CARMEN, Okla. — Oklahoma Corporation Commission is directing two wastewater disposal wells to halt operations and 23 other wells to reduce volume after recent earthquakes in Alfalfa County.
Under the plan, there will be a total net volume reduction of 40 percent, according to an OCC media advisory. The wells dispose of wastewater into the Arbuckle formation.
"The plan may change based on any new data," the advisory states.
Wells within 10 to 15 miles of the earthquake activity have been advised to prepare for possible changes to operations, according to the advisory.
Aexco Petroleum and Chesapeake Operating own the wells advised to shut down.
One well owned by American Energy-Woodford LLC, one well owned by Chaparral Energy LLC, five wells owned by Chesapeake Operating, one well owned by Eagle Chief Midstream LLC, three wells owned by Midstates Petroleum LLC, eight wells owned by SandRidge Exploration and Production LLC and one well owned by Triad Energy will reduce volume by 25 percent.
A well owned by Chaparral Energy LLC, one owned by Chesapeake Operating and one owned by Midstates Petroleum LLC will reduce volume by 50 percent.
The largest of four earthquakes recorded in Alfalfa County on Thursday, a 4.7 magnitude temblor, struck at 1:42 a.m., according to U.S. Geological Survey. It was centered at Carmen, 8 miles southwest of Cherokee and 36 miles west-northwest of Enid, and was 4 miles deep. USGS records show it is the strongest earthquake recorded in Oklahoma this year.
There were reports of people feeling the temblor across Oklahoma and as far away as the Kansas City area.
Martha Robertson, who was awake at her home in Waukomis, said the earthquake lasted several minutes.
A Fairview area resident, Crissy Wilczek, posted a picture of her cracked living room wall on Facebook. She said she noticed the crack after a recent quake but it has gotten worse.
Another earthquake, measuring 3.1 magnitude, struck at 3:46 a.m. in the Carmen area, 8 miles south-southwest of Cherokee and 34 miles west-northwest of Enid. It was one mile deep.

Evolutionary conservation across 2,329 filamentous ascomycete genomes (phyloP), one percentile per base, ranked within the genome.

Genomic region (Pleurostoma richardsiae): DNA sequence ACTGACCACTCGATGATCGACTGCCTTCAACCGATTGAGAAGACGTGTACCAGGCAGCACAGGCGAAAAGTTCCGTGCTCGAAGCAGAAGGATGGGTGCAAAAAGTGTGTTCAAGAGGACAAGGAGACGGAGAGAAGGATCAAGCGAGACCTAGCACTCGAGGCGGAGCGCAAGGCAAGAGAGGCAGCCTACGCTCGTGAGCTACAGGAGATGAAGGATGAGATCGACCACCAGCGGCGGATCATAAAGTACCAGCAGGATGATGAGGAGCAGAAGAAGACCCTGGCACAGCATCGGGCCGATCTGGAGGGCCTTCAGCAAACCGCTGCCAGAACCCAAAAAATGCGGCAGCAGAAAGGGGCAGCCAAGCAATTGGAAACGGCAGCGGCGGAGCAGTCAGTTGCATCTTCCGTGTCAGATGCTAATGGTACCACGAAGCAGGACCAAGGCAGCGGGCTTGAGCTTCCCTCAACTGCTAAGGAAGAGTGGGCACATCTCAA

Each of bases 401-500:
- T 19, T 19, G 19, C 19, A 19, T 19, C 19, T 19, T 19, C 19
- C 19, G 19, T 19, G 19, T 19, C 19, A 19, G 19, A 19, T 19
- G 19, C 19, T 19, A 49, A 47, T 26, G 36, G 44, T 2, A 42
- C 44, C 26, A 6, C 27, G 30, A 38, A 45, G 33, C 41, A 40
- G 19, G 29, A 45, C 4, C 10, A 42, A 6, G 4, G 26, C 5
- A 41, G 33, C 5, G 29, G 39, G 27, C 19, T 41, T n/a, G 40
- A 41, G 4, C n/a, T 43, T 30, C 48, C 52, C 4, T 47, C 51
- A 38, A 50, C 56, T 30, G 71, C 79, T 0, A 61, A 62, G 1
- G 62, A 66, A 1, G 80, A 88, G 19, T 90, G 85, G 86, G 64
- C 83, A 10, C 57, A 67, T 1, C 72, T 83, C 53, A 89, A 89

A 3.7 magnitude quake was recorded at 6:03 a.m. at Carmen, 9 miles south-southwest of Cherokee and 35 miles west-northwest of Enid. It was 3 miles deep.
A 2.8 magnitude temblor occurred at 9:06 a.m. at Carmen, 9 miles south-southwest of Cherokee and 35 miles west-northwest of Enid. It was 6 miles deep.
After two other significant earthquakes were recorded in the state early Thursday, OCC spokesman Matt Skinner said the commission would be working on its response to those quakes, in the Crescent area, as well.
Late Thursday, OCC announced it would call for operators to stop operations at four disposal wells within 3 miles of the earthquake activity. Three are operated by Devon Energy and one by Stephens Energy.
OCC will announce volume reductions for other wells today.
A 4.0 magnitude temblor occurred at 8:24 a.m. at Marshall, 9 miles north of Crescent. It was 2 miles deep.
At 7:25 a.m., a 3.4 magnitude earthquake was recorded at Marshall, 7 miles north of Crescent and 27 miles southeast of Enid. It was less than a mile deep.
On Wednesday, a 3.0 magnitude quake was recorded at 9:34 p.m. at Douglas, 11 miles east of Waukomis and 13 miles east-southeast of Enid. It was 3 miles deep.
There have yet to be any reports of damage or injuries.
This year, 750 earthquakes magnitude 3.0 or greater, including 26 measuring magnitude 4.0 or greater, have been recorded in the state. In 2014, there were 585 quakes magnitude of 3.0 or greater, including 15 measuring magnitude 4.0 or greater.